Aboriginal and Torres Strait Islander viewers are warned that the content in this document may contain images and references to deceased persons.

Fred Hollows Foundation abstract

The Kirby Institute (2016)

2015 Australian trachoma surveillance preliminary report.

Sydney: The Kirby Institute, University of New South Wales

This preliminary report of the National Trachoma Surveillance and Reporting Unit (NTSRU) provides information on trachoma screening coverage, trachoma prevalence and clean face prevalence in Australia in 2015. Trachoma prevalence is recorded for children aged 5-9 in at-risk communities.

This report was prepared for the annual meeting of the World Health Organisation (WHO) Alliance for the Global Elimination of Trachoma by 2020 in April 2016.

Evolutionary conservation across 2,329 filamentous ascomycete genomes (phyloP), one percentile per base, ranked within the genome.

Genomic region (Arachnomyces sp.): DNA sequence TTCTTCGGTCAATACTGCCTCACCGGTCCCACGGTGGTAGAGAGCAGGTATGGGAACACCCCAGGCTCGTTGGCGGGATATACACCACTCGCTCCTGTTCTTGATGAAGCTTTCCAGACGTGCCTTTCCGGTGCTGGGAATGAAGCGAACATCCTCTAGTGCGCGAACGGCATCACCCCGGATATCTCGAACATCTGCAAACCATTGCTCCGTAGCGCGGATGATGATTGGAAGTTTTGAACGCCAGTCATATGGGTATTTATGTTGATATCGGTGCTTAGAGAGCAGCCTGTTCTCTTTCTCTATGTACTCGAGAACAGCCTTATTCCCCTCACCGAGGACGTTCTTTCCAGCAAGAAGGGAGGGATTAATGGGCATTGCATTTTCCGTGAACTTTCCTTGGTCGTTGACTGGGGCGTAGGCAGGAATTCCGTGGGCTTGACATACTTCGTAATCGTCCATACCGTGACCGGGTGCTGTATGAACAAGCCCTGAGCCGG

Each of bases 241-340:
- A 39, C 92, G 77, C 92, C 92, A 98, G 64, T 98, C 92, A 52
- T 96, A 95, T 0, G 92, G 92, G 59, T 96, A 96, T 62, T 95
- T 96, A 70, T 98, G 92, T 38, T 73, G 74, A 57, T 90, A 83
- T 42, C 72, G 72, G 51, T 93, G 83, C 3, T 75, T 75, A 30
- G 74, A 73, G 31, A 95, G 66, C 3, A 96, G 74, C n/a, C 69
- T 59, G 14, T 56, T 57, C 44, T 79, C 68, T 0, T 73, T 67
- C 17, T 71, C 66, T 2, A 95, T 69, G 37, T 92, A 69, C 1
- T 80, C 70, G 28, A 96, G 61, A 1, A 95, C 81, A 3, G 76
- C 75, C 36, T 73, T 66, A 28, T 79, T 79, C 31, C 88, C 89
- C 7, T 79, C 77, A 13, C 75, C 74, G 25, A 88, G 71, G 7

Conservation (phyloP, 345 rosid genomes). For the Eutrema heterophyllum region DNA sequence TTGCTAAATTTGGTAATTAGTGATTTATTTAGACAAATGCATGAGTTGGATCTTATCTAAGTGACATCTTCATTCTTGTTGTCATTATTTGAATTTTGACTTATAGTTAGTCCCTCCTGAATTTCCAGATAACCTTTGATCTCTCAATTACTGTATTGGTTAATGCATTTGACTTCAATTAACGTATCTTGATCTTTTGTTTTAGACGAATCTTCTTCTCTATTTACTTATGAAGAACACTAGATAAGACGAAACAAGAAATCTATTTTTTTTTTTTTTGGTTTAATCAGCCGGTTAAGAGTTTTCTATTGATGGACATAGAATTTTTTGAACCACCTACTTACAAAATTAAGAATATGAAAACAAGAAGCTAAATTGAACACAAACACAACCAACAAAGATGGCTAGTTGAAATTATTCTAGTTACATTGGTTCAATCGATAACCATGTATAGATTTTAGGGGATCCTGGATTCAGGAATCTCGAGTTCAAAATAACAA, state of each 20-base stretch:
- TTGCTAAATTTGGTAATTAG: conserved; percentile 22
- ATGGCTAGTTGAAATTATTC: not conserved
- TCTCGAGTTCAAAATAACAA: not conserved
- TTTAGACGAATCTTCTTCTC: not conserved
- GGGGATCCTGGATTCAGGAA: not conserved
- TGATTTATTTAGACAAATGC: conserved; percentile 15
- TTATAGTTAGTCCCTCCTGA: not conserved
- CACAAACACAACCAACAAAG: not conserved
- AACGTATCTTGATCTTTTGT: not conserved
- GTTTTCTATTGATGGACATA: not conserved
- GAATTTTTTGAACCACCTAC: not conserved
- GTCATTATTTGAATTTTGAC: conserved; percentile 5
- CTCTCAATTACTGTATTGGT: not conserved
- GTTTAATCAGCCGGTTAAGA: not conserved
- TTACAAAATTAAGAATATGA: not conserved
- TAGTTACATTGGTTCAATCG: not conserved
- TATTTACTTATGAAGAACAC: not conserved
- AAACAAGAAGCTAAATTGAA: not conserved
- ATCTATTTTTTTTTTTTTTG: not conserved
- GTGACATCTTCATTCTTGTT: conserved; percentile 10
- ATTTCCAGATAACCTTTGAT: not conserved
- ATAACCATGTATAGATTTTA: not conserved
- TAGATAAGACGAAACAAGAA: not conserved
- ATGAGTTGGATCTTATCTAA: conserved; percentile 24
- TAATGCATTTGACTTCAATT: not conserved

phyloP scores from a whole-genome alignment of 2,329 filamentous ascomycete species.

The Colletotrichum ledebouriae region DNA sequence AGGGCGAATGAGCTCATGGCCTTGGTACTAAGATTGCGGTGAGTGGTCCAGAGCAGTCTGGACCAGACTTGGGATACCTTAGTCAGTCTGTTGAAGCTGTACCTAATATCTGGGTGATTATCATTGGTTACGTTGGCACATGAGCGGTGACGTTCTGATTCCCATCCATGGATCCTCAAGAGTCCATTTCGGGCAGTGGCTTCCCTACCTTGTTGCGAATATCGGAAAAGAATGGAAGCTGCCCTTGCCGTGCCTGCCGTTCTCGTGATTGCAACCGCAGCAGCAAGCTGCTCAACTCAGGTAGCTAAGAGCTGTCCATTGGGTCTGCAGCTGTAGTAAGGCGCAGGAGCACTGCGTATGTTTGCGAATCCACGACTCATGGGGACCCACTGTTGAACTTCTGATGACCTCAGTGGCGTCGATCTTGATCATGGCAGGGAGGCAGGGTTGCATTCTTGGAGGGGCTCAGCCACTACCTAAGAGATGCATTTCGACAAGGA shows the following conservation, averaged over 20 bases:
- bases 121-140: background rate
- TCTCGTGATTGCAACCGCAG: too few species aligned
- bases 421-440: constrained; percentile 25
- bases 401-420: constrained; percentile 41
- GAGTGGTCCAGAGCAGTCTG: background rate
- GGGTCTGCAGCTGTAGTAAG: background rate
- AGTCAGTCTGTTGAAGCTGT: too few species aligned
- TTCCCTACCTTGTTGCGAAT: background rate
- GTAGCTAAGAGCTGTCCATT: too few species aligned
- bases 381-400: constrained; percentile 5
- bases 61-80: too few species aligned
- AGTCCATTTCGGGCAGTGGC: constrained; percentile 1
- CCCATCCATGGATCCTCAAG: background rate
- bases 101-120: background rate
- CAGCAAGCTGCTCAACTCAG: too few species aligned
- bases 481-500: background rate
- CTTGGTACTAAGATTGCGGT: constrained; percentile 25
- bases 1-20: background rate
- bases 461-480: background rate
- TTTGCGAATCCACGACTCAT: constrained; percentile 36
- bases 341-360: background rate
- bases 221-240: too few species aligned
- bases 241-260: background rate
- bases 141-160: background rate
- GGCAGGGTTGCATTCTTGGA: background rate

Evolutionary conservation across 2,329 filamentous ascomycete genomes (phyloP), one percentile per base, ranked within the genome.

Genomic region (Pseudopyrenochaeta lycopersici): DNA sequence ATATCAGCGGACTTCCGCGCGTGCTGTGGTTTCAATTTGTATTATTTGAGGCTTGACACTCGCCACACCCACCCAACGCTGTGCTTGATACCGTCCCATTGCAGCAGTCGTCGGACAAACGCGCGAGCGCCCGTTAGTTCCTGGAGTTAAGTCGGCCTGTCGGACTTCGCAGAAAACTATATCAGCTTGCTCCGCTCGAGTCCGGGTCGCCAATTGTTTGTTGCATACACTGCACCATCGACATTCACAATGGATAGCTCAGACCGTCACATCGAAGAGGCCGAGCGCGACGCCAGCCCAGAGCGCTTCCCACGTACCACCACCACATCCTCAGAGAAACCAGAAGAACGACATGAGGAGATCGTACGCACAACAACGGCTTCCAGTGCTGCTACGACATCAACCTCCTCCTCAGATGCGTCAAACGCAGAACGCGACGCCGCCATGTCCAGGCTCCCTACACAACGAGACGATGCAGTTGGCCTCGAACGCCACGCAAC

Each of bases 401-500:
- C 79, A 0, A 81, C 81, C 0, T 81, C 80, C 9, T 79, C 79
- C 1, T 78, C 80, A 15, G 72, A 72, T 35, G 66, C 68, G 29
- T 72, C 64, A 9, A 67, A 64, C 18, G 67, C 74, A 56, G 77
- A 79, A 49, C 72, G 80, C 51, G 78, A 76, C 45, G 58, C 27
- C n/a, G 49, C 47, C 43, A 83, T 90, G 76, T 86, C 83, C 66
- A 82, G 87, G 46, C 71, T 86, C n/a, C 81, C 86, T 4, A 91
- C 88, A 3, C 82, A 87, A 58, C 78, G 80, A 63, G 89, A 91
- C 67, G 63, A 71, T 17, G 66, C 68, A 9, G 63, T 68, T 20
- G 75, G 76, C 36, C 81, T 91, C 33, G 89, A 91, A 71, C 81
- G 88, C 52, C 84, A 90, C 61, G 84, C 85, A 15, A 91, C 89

Australian Indigenous HealthInfoNet abstract

Warren JM, Birrell AL (2016)

Trachoma in remote Indigenous Australia: a review and public health perspective.

Australian and New Zealand Journal of Public Health; 40(S1): S48–S52

2015

Cowling CS, Liu BC, Snelling TL, Ward JS, Kaldor JM, Wilson DP (2015)

National trachoma surveillance annual report, 2012.

Canberra: National Notifiable Diseases Surveillance System

Quinn EK, Massey PD, Speare R (2015)

Communicable diseases in rural and remote Australia: the need for improved understanding and action.

Rural and Remote Health; 15: 3371

Retrieved 21 September 2015 from http://www.rrh.org.au/articles/subviewnew.asp?ArticleID=3371

Shattock AJ, Gambhir M, Taylor HR, Cowling CS, Kaldor JM, Wilson DP (2015)

Control of trachoma in Australia: a model based evaluation of current interventions.

PLOS Neglected Tropical Diseases; 9(4): e0003474

Retrieved 10 April 2015 from http://dx.doi.org/10.1371/journal.pntd.0003474